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Family Law Blog

Comment on divorce & family law 

Desperate Housewives give mistresses legal headache

7 Comments

When I first read this article it did strike me more as the sort of thing you would see as a storyline on Desperate Housewives as much as a real-life report. A scorned wife successfully sues their husband’s mistress for £3.75 million. In the United States of course. But then, when you think of it, in this day and age, it is perhaps surprising that it caught my eye as being something unusual. Hardly anything surprises us these days. Children divorcing parents, football stars scoring with vice girls…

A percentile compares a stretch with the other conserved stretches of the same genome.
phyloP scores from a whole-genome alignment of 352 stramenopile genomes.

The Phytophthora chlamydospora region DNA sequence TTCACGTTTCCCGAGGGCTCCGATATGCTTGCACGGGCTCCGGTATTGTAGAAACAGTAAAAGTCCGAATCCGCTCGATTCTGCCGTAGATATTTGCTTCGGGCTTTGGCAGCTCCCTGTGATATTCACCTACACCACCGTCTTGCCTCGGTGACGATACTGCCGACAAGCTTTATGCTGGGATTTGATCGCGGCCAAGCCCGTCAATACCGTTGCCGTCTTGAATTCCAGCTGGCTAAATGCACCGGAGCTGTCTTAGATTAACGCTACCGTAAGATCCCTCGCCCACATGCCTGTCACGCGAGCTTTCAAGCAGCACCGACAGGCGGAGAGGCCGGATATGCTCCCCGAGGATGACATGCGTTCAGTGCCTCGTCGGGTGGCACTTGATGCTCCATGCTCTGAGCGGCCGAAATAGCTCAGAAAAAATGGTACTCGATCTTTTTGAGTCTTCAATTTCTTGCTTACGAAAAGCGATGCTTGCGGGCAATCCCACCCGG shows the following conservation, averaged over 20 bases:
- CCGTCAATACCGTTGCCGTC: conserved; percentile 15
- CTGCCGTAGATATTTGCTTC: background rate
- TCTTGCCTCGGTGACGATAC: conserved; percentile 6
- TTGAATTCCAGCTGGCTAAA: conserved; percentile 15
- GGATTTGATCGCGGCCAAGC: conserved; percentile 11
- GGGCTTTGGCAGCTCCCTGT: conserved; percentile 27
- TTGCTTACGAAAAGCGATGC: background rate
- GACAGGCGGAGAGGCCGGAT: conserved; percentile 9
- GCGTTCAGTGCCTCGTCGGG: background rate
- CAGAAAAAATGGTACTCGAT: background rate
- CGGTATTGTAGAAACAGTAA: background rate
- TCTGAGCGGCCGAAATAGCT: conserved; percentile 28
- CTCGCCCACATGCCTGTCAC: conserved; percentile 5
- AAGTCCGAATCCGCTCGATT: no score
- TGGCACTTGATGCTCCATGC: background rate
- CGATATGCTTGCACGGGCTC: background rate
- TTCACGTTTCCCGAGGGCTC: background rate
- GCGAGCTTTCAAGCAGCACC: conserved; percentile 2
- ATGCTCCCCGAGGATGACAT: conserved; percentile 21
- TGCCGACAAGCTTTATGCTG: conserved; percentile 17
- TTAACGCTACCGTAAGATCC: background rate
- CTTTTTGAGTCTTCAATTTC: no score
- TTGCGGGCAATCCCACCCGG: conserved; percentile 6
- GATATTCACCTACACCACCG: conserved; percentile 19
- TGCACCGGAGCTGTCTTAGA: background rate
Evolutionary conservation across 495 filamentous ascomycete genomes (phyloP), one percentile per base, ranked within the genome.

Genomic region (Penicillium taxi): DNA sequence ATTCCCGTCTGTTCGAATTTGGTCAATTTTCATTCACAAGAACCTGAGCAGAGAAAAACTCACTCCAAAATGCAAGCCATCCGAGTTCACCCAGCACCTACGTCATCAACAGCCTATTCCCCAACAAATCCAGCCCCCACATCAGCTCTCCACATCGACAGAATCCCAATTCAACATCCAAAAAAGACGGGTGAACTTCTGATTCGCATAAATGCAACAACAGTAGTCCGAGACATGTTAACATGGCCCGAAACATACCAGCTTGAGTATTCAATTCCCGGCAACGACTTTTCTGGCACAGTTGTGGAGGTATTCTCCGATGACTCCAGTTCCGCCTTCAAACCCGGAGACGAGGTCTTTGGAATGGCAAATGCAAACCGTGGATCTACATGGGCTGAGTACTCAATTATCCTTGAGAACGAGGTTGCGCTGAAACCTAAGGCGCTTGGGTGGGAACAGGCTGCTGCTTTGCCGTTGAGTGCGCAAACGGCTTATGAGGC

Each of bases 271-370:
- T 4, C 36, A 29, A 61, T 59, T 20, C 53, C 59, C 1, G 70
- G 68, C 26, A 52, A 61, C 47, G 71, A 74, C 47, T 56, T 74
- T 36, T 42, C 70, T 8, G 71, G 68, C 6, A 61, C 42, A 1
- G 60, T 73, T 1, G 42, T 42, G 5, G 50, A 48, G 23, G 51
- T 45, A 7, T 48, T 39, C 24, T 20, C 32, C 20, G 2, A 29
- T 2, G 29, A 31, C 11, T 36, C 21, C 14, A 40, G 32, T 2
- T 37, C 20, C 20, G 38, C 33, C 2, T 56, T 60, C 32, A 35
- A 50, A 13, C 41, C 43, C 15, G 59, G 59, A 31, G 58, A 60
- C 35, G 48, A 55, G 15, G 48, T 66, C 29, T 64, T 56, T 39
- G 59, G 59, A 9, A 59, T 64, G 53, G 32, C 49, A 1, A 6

The reported story goes that Dr Lynn Arcara claimed in court that her love rival – and former friend – Susan Pecoraro had stolen her husband away from her while she was pregnant and was awarded $5.8million. She used a centuries-old 'alienation of affection' law to get the cash award, which was based on the amount of money she would have earned if she had remained married to her husband. (Classic quote from the lawyer in court: “She came down and helped my client paint her nursery and in the process she helped herself to my client's husband.”) North Carolina, where the case was heard, apparently deals with up to 200 cases a year under the obscure law and is one of seven US states to have it on their statute books.